by Nicola Tyler
1. Create a movement beyond your mission
Today, it is important to build on the value and assets that you have. Don’t reinvent the wheel. The wheel serves a purpose. Stay true to your mission, and to your cause. Believe in your purpose. Service and hone your core capability as it will stand the test of time, and retain customers (donors) that have supported you for years.
2. Let go!
Plan for the future and continuously review your plans and improve on what you have. Continuous improvement is key to longevity, but in the process, review your initiatives (programmes) and let go of that which is no longer serving your needs.
3. Be clear on your ‘To-Don’t’ list!
Tom Peters has long claimed that a “To-Don’t” list is critically important for personal and organizational success and this underpins a good strategy. He says “I have made more mistakes in my life by saying “yes” to too many things than probably any other thing that I’ve done”. Be as clear on what you’ll say “NO” to, as you are about what you say “yes” to.
4. Innovate to be on-trend not off-track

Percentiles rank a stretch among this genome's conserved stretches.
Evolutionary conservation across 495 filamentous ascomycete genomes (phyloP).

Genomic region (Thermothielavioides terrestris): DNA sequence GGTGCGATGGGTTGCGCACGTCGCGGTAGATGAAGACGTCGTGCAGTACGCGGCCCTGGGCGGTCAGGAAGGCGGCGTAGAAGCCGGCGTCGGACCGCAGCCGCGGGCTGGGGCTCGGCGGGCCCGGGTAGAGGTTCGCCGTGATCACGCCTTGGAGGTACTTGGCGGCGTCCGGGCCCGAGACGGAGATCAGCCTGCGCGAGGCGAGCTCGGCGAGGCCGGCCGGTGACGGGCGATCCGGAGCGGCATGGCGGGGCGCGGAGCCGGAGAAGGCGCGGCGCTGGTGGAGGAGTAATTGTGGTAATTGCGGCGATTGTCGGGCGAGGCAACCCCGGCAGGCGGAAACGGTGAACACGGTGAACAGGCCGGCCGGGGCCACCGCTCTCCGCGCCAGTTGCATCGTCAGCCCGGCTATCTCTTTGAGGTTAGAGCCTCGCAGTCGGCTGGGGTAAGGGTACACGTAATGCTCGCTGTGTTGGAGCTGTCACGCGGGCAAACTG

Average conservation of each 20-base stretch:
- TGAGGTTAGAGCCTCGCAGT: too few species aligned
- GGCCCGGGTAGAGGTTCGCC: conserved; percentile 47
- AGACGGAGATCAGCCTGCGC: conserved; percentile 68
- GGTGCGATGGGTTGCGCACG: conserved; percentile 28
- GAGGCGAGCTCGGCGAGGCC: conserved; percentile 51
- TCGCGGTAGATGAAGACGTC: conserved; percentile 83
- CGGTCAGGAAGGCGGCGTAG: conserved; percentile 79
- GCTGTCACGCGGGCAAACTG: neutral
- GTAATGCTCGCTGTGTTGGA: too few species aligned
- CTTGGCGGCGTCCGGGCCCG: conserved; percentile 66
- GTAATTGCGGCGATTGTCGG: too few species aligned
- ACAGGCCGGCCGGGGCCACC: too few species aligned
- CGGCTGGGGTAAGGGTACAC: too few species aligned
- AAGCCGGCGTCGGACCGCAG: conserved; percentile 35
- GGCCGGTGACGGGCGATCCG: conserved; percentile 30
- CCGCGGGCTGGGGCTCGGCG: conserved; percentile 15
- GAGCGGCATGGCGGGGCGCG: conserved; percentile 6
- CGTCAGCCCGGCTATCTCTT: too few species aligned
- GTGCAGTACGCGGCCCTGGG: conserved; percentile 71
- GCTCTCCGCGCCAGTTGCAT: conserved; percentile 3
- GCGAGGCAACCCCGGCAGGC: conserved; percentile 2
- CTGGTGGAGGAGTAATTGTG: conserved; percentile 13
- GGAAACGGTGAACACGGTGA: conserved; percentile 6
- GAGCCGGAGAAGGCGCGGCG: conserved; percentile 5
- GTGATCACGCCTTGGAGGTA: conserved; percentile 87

Innovate with the curve, not necessarily ahead of it. Trends, like waves, come and go. It’s vital that you know what wave to catch, and which to let go. Don’t innovate for the sake of it, as it may just destroy the value that created your business in the first place. Innovate because it makes sense to your business model, and keeps you on trend instead of taking you off track.
5. Cross-functional integration is more important than alignment
Research tells us that the effective implementation of strategy is not just about cascading and alignment, it’s about creating a level of fluidity across units. What is called “cross functional integration”. Strategies are not implemented by stealth, they are implemented by teams. If the leader is the bottleneck when it comes to decisions, then the wheel of strategy implementation will always be a slow wheel to turn. Create teams. Across the functions, not just within them and see what magic happens.
Nicola Tyler is a highly respected strategic thinker. With over 20 years of experience in Strategy, Consulting, Leadership, Development and Coaching, she is an Associate of the Gordon Institute of Business, a Master Trainer in a full range of de Bono Thinking tools. Working both locally and internationally, she delivers her own “Strategic Conversation” methodology to senior teams committed to innovation and driving sustainable results.
Nicola has shared the stage with world renowned thought leaders such as Dr Tara Swart, Tom Peters, Prof Robert Kaplan, Ricardo Semler, Edward de Bono, Prof Dave Ulrich, Martin Seligman, Richard Koch and Martin Lindstrom.
The ability to think, plan and operate strategically is fast becoming the true competitive advantage. Click HERE to find out more or contact us at email@example.com to book a needs assessment.